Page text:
Bergen, Norway, 25 – 27 April 2019
CFP (by 1 Nov. 2018)
Confirmed keynote and plenary speakers:
- Benjamin Filene, Professor of History and Chief Curator of the North Carolina
Museum of History
- Lisa Parks, Professor of Comparative Media Studies and Director of the Global
Technologies and Cultures Lab, MIT
- Richard Rodriguez, Journalist and essayist
- Benita Heiskanen, Docent of North American Studies, University of Helsinki and University of Turku; Director of the John Morton Center for North American Studies
- Adam Hjorthén, Postdoctoral fellow, John F. Kennedy Institute for North American Studies, Freie Universität Berlin and Dpor Studies of Social Change and Culture, Linköping University, Sweden
Monuments construct the past in the present, and link it to a predetermined version of the future. Monuments tell singular and unified stories, acting as master narratives that impede other voices. Monuments have become some of America’s most important storytellers, giving form to power, but also to particular acts of resistance.
This is perhaps only to be expected, for the word “monument” bears within it the Latin mon, from monēre, which means “to remind,” but also means “to warn.” In its descriptive form “monumental” connotes something massive or imposing, something great in importance, but also expresses a sense of excess, of being overwhelmed. The word itself thus invites a chain of questions: What do monuments call to memory? What might they warn us against? What versions of events do they impose in presenting greatness? Who and what deserves recognition? How can monuments commemorate different or competing pasts? What should be done with monuments that uplift violent pasts?
The NAAS 2019 conference in Bergen on “Monuments” welcomes panel and paper proposals that address monuments and the monumental in relation to American literature, history, politics, media, art and popular culture, transnational and transcultural and comparative approaches. Keeping in mind that not all monuments are made of stone—Hemingway has been called a monument, political symbols and landscapes act as monuments, the literary canon and the Bible are monuments to Western culture—the list of different kinds of monuments is near endless. Some themes may be, but are not limited to:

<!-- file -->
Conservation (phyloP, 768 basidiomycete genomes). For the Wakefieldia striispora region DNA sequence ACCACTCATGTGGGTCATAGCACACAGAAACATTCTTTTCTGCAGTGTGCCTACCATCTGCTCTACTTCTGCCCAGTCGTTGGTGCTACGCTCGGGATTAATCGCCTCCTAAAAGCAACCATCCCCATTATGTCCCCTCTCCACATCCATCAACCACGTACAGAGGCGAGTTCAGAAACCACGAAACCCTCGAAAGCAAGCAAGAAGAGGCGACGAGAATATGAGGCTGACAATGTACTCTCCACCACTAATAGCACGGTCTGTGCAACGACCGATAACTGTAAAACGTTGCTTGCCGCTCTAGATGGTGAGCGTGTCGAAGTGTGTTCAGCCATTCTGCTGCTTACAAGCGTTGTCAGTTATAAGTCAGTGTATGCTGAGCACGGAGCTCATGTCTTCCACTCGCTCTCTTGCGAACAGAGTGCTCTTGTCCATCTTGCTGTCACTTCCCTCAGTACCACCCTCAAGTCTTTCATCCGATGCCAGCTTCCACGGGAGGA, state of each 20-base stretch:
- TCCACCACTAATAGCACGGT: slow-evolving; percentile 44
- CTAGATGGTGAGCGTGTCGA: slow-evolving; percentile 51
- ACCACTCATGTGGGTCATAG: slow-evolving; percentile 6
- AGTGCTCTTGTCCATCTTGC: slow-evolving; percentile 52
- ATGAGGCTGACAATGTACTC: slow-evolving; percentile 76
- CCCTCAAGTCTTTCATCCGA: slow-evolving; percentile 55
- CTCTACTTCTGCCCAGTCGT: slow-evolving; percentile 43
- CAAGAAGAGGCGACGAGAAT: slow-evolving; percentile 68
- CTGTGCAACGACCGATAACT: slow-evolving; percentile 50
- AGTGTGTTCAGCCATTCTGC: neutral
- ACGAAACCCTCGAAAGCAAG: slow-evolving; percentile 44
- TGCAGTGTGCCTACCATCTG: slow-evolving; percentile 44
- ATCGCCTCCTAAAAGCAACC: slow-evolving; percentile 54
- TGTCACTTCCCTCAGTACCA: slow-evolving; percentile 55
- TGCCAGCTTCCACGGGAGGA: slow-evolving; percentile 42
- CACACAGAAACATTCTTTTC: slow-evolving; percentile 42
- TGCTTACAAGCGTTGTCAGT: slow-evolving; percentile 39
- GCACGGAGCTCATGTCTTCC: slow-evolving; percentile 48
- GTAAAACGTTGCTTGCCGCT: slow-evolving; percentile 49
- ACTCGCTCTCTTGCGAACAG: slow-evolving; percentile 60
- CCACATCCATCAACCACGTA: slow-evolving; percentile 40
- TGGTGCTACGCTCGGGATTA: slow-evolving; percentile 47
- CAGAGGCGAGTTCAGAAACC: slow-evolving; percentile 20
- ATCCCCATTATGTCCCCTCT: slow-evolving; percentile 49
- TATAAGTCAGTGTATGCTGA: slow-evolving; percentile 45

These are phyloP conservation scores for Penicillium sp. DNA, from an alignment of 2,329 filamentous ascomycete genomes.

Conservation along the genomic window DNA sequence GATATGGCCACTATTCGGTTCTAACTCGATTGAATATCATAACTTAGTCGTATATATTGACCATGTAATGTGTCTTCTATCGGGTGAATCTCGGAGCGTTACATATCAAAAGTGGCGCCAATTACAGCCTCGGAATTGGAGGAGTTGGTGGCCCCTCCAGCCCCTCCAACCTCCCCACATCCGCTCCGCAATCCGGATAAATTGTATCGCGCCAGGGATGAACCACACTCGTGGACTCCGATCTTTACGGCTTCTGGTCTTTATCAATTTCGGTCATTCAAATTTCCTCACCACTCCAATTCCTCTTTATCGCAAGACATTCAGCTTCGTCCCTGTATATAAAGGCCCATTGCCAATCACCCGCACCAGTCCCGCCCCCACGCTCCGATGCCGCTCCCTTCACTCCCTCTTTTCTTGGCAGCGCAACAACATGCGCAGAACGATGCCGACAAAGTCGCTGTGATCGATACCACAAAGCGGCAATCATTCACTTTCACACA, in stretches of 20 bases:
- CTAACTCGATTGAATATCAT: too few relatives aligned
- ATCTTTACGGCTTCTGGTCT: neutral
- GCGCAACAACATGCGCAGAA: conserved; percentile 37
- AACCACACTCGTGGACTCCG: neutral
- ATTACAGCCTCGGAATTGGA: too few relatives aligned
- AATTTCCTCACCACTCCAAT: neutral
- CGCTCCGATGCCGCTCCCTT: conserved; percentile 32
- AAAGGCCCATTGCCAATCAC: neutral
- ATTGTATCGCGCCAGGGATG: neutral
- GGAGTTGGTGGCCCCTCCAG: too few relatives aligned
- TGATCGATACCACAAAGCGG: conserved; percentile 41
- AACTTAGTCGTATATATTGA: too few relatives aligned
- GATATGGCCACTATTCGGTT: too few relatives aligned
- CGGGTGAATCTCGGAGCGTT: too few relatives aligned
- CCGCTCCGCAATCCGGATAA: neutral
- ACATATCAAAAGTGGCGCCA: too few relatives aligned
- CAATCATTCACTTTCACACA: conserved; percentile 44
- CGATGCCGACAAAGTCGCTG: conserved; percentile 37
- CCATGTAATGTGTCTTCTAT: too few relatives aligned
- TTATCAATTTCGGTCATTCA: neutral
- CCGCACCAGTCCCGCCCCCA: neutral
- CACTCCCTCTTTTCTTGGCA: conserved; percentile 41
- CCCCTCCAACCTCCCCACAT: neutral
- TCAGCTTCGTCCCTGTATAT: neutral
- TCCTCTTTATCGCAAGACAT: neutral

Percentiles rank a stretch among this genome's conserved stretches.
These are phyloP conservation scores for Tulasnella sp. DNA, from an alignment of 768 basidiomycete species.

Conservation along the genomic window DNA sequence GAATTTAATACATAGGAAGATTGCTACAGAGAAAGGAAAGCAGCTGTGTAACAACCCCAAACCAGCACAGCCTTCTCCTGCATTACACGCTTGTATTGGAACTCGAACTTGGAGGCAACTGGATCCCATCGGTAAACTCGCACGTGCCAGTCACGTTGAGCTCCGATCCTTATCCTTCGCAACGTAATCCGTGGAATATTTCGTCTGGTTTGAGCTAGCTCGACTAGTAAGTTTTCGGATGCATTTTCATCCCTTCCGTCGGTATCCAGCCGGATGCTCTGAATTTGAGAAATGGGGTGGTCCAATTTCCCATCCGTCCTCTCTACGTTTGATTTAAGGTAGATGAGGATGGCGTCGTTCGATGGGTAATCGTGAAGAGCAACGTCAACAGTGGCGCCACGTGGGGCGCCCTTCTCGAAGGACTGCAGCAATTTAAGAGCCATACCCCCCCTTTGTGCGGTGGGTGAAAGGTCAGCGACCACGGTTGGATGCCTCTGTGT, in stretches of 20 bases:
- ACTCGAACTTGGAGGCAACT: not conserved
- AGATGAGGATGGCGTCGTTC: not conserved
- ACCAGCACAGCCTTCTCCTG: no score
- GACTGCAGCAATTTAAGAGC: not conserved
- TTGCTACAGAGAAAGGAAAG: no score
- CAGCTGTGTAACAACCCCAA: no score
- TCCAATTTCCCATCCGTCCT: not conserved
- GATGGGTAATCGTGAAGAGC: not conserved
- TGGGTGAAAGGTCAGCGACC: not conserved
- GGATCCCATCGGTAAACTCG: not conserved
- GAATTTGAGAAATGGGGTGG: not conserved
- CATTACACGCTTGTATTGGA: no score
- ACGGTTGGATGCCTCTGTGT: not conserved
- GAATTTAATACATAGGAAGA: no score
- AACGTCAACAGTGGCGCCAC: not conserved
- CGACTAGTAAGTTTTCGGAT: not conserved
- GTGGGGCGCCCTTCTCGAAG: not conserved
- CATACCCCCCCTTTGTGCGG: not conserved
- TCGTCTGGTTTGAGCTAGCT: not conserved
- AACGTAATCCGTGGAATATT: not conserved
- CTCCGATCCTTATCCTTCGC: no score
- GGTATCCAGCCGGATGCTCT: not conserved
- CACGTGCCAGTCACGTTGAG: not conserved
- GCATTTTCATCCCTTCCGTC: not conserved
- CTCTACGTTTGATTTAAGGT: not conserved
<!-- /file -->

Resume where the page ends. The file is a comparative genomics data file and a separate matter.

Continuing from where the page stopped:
- Conceptualizations of the American past
- Preservation and commemoration
- Tradition and cultural heritage
- Cultural perceptions, shifting attitudes towards the monument
- Representation Memory and forgetting
- Genre or aesthetic form
- Landscapes, places and spaces
- Resistance to the monument
- The non-monumental
- False memories
Please send abstracts and panel proposals to NAASBergen@gmail.com by 1 Nov. 2018. Abstracts for individual panel presentations (20 minutes) should be no longer than 250 words; proposals for panels or workshops should be no longer than 500 words. Notifications of acceptance will be sent out in October.
The conference is open to scholars and students from all countries, but we offer lower registration fees to members of NAAS (Nordic Association for American Studies), EAAS (European Association for American Studies), and ASA (American Studies Association in the U.S.).
A conference website will be made available in the autumn. If you have any questions regarding the conference or your proposal before then, please write to the conference organizers at: NAASBergen@gmail.com.
Jena Habegger-Conti, Associate Professor
Western Norway University of Applied Sciences
President, American Studies Association of Norway
Asbjørn Grønstad, Professor
University of Bergen
Vice-President, American Studies Association of Norway
Lene Johannessen, Professor
University of Bergen
Committee Chair, American Studies Association of Norway